Life in Omaha (in Scottsdale)

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Wednesday, June 07, 2006


I did my civic duty yesterday and reported for jury duty. Having been a driving and voting member of the populace for almost 20 years, one would think jury duty would have popped up before. But neither Chicago or Cincinnati called on me, and Omaha asked me to serve two weeks after I would have left for Arizona. But here, finally, I would get to test my powers of reason, ethics and democratic ideals in the finest branch of government; the judiciary.

After biking down to the Courts at 7:30am (when it was already 90 outside), I hung around the door with the 30 or so other jurors waiting to be let into the building. Nice that they ask you to get there at 8:00am but won't open the doors until 8:00am precisely. Thankfully it was cloudy. Screening at the Courts turns out to be more restrictive than even the airports. I practically had to strip to my shorts before the metal detector gave me the green light.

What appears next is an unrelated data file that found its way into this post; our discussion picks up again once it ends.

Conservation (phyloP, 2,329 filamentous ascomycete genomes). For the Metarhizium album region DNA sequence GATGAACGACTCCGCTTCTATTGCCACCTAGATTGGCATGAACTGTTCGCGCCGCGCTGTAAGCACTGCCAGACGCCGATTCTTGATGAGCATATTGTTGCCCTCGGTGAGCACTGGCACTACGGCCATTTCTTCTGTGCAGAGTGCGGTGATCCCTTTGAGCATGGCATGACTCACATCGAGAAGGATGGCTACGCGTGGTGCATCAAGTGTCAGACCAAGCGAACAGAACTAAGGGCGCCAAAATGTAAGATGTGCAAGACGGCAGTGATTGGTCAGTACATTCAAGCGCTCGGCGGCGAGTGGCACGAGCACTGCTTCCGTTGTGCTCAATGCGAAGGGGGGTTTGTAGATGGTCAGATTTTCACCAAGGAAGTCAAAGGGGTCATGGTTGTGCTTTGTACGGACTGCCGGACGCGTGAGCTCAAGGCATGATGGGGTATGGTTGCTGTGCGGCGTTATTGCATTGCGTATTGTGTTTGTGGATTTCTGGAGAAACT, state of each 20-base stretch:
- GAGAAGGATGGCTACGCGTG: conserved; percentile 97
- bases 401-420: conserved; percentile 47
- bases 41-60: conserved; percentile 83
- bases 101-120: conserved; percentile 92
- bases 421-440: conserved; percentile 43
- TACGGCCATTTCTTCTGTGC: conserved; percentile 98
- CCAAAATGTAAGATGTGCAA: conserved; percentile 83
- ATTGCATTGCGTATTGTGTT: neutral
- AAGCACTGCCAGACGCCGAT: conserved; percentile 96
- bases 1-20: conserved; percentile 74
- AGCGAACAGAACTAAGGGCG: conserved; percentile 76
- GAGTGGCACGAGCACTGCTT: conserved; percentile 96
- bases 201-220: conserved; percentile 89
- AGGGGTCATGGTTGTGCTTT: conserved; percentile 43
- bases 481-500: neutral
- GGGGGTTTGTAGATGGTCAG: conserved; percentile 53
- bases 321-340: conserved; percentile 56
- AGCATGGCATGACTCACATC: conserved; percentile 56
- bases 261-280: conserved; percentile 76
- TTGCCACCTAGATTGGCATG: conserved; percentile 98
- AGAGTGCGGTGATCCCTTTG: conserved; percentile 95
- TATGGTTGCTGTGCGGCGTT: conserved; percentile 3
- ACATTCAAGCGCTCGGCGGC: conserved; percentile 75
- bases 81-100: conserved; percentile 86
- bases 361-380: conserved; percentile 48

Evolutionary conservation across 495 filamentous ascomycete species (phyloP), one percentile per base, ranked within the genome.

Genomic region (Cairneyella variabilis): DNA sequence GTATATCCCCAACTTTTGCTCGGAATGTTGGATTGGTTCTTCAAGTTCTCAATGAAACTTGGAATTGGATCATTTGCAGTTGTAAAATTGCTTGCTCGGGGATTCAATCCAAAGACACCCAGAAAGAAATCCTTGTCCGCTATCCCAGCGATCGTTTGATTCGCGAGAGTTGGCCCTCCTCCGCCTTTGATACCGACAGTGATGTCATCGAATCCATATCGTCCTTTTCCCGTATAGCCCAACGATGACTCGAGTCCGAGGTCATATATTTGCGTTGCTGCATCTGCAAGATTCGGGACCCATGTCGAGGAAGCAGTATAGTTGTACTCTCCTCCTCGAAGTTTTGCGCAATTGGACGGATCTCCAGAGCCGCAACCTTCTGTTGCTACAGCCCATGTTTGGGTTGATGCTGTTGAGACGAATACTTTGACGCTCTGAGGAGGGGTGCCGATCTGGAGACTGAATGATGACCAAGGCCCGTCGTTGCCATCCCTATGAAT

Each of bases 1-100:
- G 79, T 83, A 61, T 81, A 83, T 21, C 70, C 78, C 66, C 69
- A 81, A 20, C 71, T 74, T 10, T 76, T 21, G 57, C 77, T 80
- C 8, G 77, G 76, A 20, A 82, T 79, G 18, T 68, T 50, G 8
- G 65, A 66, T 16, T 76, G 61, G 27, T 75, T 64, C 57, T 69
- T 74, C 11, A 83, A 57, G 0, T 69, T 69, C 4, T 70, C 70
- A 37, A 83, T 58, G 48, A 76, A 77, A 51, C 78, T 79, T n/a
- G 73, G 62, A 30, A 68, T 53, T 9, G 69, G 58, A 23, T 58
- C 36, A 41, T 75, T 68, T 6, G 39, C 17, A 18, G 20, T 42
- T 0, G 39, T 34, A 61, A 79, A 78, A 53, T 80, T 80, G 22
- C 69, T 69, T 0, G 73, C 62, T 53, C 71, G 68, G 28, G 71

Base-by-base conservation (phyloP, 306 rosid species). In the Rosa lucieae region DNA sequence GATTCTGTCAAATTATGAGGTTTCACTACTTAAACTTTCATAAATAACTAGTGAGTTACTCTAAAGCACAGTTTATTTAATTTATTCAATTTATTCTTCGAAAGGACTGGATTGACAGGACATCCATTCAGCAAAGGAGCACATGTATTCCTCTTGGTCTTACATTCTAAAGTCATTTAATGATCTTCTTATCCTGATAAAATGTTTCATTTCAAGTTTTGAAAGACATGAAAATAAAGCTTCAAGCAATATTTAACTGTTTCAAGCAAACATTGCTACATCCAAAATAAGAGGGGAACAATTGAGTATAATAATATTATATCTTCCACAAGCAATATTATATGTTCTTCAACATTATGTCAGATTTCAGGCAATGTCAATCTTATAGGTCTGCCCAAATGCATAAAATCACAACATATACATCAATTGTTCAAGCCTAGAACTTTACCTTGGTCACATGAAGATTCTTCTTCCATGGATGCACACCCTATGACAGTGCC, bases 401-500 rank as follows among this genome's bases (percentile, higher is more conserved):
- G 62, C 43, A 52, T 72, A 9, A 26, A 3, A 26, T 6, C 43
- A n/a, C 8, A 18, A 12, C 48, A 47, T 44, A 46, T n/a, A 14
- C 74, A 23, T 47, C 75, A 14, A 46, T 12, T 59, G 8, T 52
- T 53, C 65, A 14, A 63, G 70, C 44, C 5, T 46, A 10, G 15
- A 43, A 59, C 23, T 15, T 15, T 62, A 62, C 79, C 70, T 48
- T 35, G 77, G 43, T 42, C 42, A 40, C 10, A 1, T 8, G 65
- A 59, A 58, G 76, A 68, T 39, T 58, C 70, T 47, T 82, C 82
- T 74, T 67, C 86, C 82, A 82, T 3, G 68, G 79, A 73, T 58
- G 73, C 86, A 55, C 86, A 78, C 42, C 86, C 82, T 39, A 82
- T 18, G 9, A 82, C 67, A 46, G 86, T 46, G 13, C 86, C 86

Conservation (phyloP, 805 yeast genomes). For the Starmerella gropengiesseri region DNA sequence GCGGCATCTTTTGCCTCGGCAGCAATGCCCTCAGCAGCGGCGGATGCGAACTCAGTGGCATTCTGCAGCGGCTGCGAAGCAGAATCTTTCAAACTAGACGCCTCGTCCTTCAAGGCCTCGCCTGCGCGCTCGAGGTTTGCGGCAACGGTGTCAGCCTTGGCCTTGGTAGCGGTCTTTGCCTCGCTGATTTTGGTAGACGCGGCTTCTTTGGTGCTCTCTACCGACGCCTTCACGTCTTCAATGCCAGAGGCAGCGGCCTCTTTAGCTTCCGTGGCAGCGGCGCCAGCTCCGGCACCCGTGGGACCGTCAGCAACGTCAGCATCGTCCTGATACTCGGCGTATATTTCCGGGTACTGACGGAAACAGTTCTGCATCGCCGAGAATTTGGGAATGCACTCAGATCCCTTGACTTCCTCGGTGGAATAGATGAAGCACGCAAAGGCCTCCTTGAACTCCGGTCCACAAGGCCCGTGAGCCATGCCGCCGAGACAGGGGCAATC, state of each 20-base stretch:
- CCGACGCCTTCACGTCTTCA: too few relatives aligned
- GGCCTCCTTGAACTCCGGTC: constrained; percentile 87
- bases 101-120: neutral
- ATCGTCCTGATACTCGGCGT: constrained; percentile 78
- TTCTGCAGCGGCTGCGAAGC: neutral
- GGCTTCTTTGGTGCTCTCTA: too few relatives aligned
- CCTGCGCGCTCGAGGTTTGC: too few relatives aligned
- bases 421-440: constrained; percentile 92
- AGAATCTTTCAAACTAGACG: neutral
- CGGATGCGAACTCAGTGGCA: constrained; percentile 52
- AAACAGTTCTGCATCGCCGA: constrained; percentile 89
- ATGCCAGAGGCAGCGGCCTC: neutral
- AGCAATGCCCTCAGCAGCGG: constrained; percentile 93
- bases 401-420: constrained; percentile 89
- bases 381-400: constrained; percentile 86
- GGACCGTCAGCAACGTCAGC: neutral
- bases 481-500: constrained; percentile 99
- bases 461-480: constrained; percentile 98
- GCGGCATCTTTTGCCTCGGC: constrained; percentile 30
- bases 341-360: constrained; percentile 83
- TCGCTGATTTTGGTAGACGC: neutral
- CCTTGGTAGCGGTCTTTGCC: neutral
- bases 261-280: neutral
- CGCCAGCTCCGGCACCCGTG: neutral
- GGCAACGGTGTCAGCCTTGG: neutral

I'd like to say that I served faithfully and impartially, wisely deciding the case on the merits of the facts, unswayed by prejudice. But after an hour and half of watching the Travel Channel and reading my book, a couple of cups of free but bad coffee, and a short, uneventful trip around the bathroom corridor and the smoking porch, they let me go. They let all of us go. The defendent had settled and they had no other cases. I volunteered to go ahead and try some Enron executives or perhaps a corrupt Republican official--I'm sure J.D. Hayworth must have something on which we could convict (failure to think humanely and rationally, perhaps)-- but the judge politely refused and quickly closed the door behind me.

Having fulfilled my civic responsibility (catch phrase used no less than 15 times in the ten minute video indoctrination for jurors), I am off the hook for the next 18 months.


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